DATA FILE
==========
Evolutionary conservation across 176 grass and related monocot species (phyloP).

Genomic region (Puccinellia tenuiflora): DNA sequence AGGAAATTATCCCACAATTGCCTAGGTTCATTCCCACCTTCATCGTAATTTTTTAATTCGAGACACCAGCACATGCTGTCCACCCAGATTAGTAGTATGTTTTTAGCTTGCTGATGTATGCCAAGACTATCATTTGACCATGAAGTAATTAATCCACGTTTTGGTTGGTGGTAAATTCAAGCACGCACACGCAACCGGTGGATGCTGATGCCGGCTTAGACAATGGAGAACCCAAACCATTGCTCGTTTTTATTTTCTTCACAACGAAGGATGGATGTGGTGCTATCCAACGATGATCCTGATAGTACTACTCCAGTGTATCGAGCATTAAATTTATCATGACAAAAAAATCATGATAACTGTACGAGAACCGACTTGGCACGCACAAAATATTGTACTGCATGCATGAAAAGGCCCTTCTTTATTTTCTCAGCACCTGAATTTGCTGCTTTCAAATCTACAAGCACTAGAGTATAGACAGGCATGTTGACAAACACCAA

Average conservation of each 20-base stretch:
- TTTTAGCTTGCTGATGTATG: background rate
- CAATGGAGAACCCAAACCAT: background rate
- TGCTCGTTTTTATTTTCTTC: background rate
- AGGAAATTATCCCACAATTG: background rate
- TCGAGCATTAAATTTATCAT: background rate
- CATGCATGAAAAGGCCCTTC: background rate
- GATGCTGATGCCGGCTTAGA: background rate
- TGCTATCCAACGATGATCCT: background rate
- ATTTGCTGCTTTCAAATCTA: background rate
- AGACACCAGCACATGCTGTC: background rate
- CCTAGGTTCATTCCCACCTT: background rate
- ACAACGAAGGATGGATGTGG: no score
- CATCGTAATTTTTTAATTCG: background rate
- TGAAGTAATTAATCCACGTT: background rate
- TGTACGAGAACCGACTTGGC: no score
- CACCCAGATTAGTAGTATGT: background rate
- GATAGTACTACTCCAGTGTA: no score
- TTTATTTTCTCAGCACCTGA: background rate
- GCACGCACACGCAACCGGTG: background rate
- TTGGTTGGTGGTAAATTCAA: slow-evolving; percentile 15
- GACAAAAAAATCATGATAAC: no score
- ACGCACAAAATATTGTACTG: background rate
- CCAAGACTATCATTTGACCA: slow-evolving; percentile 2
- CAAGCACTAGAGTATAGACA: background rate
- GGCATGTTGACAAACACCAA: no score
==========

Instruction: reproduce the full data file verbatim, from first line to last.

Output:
Evolutionary conservation across 176 grass and related monocot species (phyloP).

Genomic region (Puccinellia tenuiflora): DNA sequence AGGAAATTATCCCACAATTGCCTAGGTTCATTCCCACCTTCATCGTAATTTTTTAATTCGAGACACCAGCACATGCTGTCCACCCAGATTAGTAGTATGTTTTTAGCTTGCTGATGTATGCCAAGACTATCATTTGACCATGAAGTAATTAATCCACGTTTTGGTTGGTGGTAAATTCAAGCACGCACACGCAACCGGTGGATGCTGATGCCGGCTTAGACAATGGAGAACCCAAACCATTGCTCGTTTTTATTTTCTTCACAACGAAGGATGGATGTGGTGCTATCCAACGATGATCCTGATAGTACTACTCCAGTGTATCGAGCATTAAATTTATCATGACAAAAAAATCATGATAACTGTACGAGAACCGACTTGGCACGCACAAAATATTGTACTGCATGCATGAAAAGGCCCTTCTTTATTTTCTCAGCACCTGAATTTGCTGCTTTCAAATCTACAAGCACTAGAGTATAGACAGGCATGTTGACAAACACCAA

Average conservation of each 20-base stretch:
- TTTTAGCTTGCTGATGTATG: background rate
- CAATGGAGAACCCAAACCAT: background rate
- TGCTCGTTTTTATTTTCTTC: background rate
- AGGAAATTATCCCACAATTG: background rate
- TCGAGCATTAAATTTATCAT: background rate
- CATGCATGAAAAGGCCCTTC: background rate
- GATGCTGATGCCGGCTTAGA: background rate
- TGCTATCCAACGATGATCCT: background rate
- ATTTGCTGCTTTCAAATCTA: background rate
- AGACACCAGCACATGCTGTC: background rate
- CCTAGGTTCATTCCCACCTT: background rate
- ACAACGAAGGATGGATGTGG: no score
- CATCGTAATTTTTTAATTCG: background rate
- TGAAGTAATTAATCCACGTT: background rate
- TGTACGAGAACCGACTTGGC: no score
- CACCCAGATTAGTAGTATGT: background rate
- GATAGTACTACTCCAGTGTA: no score
- TTTATTTTCTCAGCACCTGA: background rate
- GCACGCACACGCAACCGGTG: background rate
- TTGGTTGGTGGTAAATTCAA: slow-evolving; percentile 15
- GACAAAAAAATCATGATAAC: no score
- ACGCACAAAATATTGTACTG: background rate
- CCAAGACTATCATTTGACCA: slow-evolving; percentile 2
- CAAGCACTAGAGTATAGACA: background rate
- GGCATGTTGACAAACACCAA: no score